Army captains grill new Joint Chiefs chairman on Iraq
Raise questions about recruiting, long deployments
FORT SILL, Okla. - Army captains pelted the new chairman of the Joint Chiefs of Staff with blunt questions yesterday about the strain of long Iraq deployments.
They also asked about recruiting pressures that could leave them supervising more soldiers with discipline problems.
At times technical and other times very personal, the officers' queries reflected the worries of a military struggling to fight two wars in Iraq and Afghanistan without exhausting troops, alienating their families, or driving soldiers away.
Navy Admiral Michael Mullen, four weeks into the new job, didn't have all the answers - or the ones they were hoping for, during a 90-minute forum. But in his first trip to get to know the Army better, Mullen collected e-mail addresses and promised fuller responses later.
The long and repeated battlefield deployments were a prime topic.
One year at war and one year back at home "is not good enough," one officer flatly told Mullen, setting the tone early for the discussion.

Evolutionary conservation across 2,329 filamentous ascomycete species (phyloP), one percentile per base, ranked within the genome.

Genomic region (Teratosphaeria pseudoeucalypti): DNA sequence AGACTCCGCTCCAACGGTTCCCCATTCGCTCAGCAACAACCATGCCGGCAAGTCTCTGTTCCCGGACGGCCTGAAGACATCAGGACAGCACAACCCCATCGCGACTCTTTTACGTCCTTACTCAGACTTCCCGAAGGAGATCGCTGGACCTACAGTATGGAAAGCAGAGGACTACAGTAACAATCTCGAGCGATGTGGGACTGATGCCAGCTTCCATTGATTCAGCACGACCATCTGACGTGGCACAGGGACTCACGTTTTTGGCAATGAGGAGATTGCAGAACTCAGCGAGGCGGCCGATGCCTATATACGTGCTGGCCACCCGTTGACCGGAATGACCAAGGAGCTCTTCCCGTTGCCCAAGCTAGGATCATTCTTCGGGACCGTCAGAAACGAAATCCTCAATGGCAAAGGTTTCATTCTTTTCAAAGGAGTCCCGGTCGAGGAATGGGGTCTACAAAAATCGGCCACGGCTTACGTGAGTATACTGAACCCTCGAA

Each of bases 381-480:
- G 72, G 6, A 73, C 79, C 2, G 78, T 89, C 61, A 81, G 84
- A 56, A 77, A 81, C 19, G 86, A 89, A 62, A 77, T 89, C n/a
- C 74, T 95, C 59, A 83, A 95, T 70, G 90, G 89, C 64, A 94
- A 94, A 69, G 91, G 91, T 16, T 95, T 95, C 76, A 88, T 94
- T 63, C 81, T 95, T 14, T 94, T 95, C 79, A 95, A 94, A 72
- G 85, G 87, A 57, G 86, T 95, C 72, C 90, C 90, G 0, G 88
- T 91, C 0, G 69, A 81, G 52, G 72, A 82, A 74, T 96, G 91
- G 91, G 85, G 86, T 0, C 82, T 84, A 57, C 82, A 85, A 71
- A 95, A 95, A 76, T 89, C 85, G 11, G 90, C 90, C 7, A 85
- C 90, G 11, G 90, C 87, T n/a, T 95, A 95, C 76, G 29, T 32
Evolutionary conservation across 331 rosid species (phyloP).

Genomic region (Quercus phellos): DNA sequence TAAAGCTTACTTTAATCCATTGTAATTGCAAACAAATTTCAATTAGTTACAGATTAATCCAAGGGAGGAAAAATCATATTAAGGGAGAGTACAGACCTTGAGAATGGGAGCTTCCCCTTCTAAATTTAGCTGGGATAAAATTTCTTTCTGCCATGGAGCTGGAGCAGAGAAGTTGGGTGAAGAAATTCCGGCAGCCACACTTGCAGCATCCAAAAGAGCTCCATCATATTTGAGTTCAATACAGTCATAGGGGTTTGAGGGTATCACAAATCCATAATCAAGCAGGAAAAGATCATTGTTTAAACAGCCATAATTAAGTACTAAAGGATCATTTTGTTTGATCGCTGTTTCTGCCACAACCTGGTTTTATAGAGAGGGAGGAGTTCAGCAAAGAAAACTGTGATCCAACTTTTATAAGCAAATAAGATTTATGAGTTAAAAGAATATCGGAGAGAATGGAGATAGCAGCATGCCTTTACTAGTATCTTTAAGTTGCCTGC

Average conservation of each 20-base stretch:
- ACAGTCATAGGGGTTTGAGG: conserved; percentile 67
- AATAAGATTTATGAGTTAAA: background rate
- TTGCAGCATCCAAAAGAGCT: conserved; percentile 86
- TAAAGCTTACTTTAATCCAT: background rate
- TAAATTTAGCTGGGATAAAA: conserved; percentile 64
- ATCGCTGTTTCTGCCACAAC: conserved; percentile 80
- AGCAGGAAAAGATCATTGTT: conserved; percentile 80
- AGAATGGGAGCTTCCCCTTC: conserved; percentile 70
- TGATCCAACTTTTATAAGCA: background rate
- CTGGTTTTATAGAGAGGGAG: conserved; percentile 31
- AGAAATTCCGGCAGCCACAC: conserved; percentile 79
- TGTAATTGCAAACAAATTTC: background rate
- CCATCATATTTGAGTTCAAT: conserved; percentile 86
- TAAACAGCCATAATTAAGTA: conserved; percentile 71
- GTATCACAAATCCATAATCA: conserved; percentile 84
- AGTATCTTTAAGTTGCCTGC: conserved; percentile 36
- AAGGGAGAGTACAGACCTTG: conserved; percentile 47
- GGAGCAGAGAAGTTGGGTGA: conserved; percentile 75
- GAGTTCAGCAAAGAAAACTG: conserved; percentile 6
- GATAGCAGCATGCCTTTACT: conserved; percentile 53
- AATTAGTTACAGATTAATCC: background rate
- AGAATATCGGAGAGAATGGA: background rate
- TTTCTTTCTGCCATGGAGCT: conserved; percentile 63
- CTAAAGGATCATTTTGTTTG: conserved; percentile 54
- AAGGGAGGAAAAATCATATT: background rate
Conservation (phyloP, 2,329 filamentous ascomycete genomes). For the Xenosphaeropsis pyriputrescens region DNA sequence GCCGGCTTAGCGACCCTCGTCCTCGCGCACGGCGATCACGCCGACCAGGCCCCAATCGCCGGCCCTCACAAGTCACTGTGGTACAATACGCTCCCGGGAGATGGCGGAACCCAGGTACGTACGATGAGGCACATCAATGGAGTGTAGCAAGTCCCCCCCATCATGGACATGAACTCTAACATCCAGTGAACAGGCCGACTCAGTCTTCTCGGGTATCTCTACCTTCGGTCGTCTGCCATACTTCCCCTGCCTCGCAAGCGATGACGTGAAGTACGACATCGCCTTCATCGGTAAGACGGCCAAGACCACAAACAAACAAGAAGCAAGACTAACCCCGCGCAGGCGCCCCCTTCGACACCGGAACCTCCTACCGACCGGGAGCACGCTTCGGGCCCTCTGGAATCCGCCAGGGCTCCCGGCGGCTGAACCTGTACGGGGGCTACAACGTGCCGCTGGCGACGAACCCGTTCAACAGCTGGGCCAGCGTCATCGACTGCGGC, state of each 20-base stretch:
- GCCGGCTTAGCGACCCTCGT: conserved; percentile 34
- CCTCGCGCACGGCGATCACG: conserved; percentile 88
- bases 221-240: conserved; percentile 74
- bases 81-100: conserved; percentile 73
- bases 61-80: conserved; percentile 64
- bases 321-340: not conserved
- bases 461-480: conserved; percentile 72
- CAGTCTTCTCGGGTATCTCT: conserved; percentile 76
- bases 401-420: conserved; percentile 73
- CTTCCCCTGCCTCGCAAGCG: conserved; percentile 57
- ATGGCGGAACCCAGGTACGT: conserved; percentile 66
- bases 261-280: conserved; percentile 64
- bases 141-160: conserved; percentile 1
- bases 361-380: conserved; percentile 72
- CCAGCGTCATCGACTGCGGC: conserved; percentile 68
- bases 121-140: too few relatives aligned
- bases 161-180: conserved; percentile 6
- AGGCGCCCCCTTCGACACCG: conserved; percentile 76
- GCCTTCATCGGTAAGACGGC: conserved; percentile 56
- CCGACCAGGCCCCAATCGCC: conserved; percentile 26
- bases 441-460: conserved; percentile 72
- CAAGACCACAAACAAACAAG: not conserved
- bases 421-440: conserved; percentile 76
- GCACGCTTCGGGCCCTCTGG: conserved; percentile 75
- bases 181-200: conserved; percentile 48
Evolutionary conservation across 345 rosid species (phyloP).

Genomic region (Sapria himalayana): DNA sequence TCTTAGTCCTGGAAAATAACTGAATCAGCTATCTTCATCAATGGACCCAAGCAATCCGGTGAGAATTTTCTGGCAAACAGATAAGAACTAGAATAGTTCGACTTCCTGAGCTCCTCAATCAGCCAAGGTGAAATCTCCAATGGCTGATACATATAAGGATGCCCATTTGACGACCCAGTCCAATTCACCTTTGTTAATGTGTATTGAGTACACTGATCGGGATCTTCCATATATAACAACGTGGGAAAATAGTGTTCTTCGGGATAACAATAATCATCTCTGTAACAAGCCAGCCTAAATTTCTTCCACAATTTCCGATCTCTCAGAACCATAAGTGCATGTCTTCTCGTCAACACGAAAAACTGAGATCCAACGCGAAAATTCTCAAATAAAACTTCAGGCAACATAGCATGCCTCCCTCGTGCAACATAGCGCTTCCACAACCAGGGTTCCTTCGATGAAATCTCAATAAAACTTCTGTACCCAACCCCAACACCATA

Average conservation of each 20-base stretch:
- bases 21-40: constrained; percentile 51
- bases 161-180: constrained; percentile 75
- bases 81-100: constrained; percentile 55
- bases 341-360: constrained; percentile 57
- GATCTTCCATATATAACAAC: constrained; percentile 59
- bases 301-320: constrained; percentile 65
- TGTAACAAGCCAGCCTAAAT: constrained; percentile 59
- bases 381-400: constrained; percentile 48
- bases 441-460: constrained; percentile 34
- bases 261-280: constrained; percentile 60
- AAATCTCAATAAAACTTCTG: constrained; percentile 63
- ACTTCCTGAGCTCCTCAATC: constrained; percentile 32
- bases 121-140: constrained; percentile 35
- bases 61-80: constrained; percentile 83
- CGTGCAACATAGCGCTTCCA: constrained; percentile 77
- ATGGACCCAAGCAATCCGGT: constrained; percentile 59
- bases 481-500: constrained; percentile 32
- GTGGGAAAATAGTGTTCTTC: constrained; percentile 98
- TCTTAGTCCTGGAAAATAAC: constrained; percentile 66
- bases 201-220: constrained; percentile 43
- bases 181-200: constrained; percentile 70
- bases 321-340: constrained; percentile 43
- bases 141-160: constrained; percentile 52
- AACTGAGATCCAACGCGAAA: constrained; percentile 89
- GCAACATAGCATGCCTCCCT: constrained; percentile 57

After explaining that the Pentagon is hoping to stretch the time at home to 15 months for every year deployed, then go to two years at home and then three, Mullen acknowledged those goals are years down the road.
"I got it - that it's not good enough," said Mullen. "I take your point, that one-to-one is not good enough."
Asked whether overall time in combat should be capped, Mullen cautiously replied that battlefield experience is crucial and "there are limits beyond which you will not stay."
Mullen, a career naval officer, has said he is concerned about the effects of the wars on the Army. He's visiting three Army bases in Oklahoma and Kansas this week and meeting recruiters at a conference in Denver.
Soldiers in Oklahoma spoke at length about the pressures on their families and how those can push them out of the service.
Officials at Fort Sill allowed journalists to listen to the discussion but asked that the names of the soldiers not be used on the grounds that could inhibit them from speaking openly.
"When it becomes a burden to my family, it becomes repulsive," said one captain, who told Mullen that he wants a stable assignment so his wife can go to school, but he was told "family considerations don't play a role" in such planning decisions.
Mullen grimaced as the officer said he was preparing to leave the Army because of the problems.
"We can't not take family considerations into account," Mullen said. "That is just not the case in 2007. It can't be the case if we're going to have a healthy force."
But Mullen also told soldiers that while he would like to be able to predict deployments, or what the state-of-the-world conflicts will be, he can't.
Echoing Army Chief of Staff General George Casey, Mullen said the United States will probably be involved in persistent conflicts for some years to come.